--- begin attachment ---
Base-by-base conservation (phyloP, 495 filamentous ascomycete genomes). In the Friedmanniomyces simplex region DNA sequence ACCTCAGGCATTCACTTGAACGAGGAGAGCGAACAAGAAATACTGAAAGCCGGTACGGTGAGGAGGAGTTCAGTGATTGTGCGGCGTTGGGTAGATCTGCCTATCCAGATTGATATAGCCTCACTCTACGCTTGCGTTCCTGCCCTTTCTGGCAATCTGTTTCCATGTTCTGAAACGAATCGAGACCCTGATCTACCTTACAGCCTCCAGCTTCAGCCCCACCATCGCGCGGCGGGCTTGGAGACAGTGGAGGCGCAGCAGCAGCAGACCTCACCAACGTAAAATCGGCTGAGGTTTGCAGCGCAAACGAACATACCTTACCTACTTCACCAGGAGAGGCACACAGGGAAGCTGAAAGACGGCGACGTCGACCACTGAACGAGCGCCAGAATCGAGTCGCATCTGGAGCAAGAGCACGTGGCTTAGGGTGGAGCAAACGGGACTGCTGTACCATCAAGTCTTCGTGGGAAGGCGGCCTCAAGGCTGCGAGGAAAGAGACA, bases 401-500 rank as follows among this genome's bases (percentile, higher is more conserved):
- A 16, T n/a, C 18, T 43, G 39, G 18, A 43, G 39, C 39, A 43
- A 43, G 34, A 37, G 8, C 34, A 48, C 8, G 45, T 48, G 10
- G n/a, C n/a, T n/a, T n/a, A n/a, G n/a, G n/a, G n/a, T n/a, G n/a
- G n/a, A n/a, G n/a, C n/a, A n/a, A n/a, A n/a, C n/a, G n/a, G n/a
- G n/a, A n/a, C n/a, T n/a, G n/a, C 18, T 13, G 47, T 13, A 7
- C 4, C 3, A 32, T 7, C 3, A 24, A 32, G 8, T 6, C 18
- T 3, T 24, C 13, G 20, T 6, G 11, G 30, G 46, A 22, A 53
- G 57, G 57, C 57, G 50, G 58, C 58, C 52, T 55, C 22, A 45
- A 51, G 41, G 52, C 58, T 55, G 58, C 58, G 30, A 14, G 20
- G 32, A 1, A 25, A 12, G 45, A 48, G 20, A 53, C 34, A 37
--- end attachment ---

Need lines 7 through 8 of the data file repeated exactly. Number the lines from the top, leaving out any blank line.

- C 4, C 3, A 32, T 7, C 3, A 24, A 32, G 8, T 6, C 18
- T 3, T 24, C 13, G 20, T 6, G 11, G 30, G 46, A 22, A 53